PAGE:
|photo © Pawel Pacholec|
I just finished kicking my feet up in the last of the summer sunshine, and reading two new books back to back on the weekend. It was uncanny how similar they were in tone and style. And also structurally. I guess these young guys are hitting the zeitgeist of new fiction in the same way.
To tell you how similar they were, in voice and characterization, let me give you an example: in Fishbowl, a young woman named Katie is one of the main characters we follow from the start. The conclusion of her part in the story leaves her future open.... and then, near the end of Kitchens of the Great Midwest, we meet one of its characters from one of the early chapters, with a new wife named Katie in tow. I thought to myself, oh, so that's what happened to her! Yes, the character from the other book. I had them piled up together on my bookstack for the day, perhaps she jumped ship to find herself a better ending!
Anyhow, on to a few comments about each of these books separately.
Kitchens of the Great Midwest / J. Ryan Stradal
New York: Viking, c2015.
This book is getting all sorts of buzz. I would probably have liked it more if it hadn't... it's a good book, but I didn't find it a great one. It's centred on Eva, a woman with extreme food skills, from a very young age. Her father was a chef, and it's apparently been passed down in her genes. She turns into a beautiful, cryptic, hipster chef running a fabulously popular "pop-up" restaurant scheme.
Each chapter follows her into a new era in her life, and each one has new characters who then turn up again later in the book. There are all these strands of people who know Eva who don't know they are all connected. It's a charming conceit, but one that is perhaps just a little overdone. I did not feel like Eva was more than a central focus for all of the other stories that Stradal was telling; she didn't seem like a real person once she had grown out of her childhood. And her mother's story was interesting but not investigated thoroughly. Anyhow, if you are a foodie you will adore this book. Even if you're aren't, you may enjoy this modern story of "hipsters meet the midwest."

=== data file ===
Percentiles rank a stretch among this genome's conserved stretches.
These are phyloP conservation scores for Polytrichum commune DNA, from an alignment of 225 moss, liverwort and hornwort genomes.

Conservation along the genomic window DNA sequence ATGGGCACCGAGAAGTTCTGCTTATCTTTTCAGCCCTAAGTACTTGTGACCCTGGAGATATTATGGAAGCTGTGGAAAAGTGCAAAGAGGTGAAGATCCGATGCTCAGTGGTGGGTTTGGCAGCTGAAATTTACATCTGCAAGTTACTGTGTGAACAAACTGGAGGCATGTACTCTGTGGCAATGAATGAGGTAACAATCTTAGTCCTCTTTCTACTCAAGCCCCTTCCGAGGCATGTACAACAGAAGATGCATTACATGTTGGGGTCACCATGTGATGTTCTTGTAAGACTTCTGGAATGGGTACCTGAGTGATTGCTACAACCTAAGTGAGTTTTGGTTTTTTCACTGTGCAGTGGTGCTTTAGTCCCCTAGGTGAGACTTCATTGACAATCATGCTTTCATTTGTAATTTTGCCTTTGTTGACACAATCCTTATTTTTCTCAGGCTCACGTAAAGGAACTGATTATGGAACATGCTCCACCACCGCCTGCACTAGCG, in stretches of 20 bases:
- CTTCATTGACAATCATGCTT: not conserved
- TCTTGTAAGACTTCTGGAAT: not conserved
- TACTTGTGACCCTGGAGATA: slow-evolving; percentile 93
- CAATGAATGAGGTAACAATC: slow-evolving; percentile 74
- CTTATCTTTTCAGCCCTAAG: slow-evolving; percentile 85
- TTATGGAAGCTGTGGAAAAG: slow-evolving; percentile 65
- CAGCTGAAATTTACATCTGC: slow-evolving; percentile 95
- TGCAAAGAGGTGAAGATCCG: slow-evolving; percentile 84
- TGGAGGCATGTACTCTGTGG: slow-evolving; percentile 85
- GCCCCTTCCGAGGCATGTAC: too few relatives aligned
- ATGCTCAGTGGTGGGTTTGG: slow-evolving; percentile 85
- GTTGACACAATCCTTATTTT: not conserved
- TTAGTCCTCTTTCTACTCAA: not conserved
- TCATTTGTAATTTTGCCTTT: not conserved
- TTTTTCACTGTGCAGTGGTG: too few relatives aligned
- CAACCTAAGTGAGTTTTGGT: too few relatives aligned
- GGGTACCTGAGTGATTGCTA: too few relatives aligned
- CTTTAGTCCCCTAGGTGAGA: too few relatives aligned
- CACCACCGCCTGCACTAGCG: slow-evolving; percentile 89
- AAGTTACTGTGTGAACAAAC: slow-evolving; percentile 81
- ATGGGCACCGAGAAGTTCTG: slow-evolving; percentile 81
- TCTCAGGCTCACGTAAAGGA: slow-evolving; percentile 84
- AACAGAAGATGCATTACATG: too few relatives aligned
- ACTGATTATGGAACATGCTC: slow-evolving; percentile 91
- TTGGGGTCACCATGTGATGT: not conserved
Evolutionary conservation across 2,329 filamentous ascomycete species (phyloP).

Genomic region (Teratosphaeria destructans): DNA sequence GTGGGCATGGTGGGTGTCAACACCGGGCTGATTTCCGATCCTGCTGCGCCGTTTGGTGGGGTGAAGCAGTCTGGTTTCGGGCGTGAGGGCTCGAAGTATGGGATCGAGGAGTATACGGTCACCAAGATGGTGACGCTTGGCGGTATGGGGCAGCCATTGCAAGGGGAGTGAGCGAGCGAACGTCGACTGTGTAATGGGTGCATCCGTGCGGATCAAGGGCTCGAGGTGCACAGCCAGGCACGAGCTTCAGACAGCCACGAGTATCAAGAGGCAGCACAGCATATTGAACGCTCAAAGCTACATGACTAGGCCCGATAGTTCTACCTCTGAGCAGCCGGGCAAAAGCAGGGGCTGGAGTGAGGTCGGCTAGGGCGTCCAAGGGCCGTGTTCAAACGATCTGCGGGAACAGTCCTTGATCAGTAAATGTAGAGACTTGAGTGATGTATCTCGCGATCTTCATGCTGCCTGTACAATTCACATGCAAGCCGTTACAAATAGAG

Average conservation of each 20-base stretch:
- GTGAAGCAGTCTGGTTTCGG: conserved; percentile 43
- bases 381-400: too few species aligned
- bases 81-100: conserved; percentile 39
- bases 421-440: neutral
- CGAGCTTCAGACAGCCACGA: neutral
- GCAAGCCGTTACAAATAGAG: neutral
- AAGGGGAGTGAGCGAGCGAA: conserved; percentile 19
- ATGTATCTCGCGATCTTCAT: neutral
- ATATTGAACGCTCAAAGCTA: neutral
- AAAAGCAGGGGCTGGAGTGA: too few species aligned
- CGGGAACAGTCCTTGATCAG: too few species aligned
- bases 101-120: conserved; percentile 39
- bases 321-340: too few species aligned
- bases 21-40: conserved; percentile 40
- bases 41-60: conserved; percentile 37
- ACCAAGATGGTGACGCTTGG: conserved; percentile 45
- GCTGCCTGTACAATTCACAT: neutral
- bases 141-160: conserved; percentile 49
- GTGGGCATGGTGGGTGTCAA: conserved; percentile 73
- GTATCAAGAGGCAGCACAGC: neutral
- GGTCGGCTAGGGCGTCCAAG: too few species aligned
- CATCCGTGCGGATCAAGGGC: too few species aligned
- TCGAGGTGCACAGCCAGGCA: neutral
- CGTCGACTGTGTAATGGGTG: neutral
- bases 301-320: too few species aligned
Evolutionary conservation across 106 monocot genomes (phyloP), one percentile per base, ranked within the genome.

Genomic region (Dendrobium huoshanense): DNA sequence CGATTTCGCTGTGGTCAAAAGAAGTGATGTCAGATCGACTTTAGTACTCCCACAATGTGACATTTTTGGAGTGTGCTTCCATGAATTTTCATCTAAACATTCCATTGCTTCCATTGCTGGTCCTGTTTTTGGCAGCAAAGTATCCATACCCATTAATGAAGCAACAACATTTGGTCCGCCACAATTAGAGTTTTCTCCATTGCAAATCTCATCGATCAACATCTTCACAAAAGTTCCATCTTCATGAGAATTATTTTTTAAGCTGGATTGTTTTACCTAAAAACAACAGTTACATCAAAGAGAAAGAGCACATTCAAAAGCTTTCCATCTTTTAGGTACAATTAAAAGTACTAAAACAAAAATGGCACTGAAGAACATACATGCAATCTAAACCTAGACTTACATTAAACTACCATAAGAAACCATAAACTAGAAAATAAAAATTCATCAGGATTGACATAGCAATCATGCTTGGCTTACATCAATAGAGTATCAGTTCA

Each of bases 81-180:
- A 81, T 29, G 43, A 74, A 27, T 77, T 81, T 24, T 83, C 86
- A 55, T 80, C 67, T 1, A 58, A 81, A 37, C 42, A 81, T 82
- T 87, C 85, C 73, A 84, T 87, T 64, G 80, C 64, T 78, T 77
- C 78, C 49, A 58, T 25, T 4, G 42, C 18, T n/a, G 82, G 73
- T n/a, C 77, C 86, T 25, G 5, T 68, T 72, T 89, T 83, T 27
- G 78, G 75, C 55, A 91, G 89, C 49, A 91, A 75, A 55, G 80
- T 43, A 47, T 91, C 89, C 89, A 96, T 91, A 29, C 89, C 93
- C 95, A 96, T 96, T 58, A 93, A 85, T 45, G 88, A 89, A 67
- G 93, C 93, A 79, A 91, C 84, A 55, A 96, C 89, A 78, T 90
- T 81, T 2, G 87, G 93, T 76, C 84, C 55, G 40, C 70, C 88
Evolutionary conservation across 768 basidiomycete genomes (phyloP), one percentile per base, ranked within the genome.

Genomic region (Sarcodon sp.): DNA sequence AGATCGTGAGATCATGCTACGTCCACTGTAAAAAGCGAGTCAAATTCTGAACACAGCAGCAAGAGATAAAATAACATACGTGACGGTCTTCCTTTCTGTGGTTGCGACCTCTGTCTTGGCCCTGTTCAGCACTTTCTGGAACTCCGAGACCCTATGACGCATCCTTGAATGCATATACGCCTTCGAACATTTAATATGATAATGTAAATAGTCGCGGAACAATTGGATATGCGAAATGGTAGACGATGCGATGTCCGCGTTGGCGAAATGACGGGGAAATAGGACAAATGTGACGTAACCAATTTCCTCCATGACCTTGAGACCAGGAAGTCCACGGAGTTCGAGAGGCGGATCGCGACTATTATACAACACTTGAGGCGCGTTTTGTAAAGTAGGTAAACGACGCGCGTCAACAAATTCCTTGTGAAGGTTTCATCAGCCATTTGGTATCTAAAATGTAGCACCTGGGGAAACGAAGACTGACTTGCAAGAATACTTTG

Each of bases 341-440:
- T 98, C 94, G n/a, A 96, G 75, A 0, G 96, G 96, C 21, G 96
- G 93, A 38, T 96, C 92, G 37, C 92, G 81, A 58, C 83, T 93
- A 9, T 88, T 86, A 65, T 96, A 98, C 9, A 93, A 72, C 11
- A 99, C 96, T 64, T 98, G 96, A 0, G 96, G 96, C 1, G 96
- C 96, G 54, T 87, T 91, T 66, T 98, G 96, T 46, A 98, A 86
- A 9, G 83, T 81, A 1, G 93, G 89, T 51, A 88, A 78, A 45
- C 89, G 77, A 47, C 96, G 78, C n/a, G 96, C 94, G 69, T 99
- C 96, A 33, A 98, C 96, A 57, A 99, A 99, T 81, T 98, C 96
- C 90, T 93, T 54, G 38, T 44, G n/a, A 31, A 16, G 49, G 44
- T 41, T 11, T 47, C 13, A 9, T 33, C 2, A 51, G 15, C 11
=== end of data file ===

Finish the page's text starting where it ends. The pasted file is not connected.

Fishbowl / Bradley Somer
New York: St Martin, c2015
This fishy tale is told in the same tone as the above mentioned book, though strangely I haven't heard the same hype around it. It's centred around a fish, not a chef: Ian the goldfish has escaped from his fishbowl, which unfortunately for him, was perched on the balcony of the 27th floor of the Seville on Roxy.
Ian falls with increasing velocity, and as he does he gets a glimpse of lives inside the windows he is passing. We get a longer glimpse, as all the characters mentioned get some back story and all begin to bump into each other and interact.
There is quirkiness galore, with a wry tone and asides that speak to the reader in the way that the narrators in shows like Pushing Daisies do -- with an overarching storyteller effect. There are young people fighting over their love affairs (ie: Katie, mentioned above, who jumped books in my reading process) and there are agoraphobic, pregnant, and homeschooled tenants as well (not all the same person!) There's a charming element in the overworked, gentle superintendent who is trying to fix the elevator for much of the book; and in the construction worker who is hurrying home with his clandestine package, which isn't what we might expect.
Another charming touch is that in the margins, if we flip the pages like an old-fashioned flipbook, we watch Ian falling, falling.....but don't flip until the end or you may be hit with a spoiler. Both of these books feature mostly young, mostly urban characters and they both have the same effect with their deliberately constructed storytelling. They are a bit mannered and, well, both easily pictured as art movies of the Amelie sort. Not to say that they aren't enjoyable. This style may not be my most favoured kind of book, but I read them both, one after another, and had a good time doing so.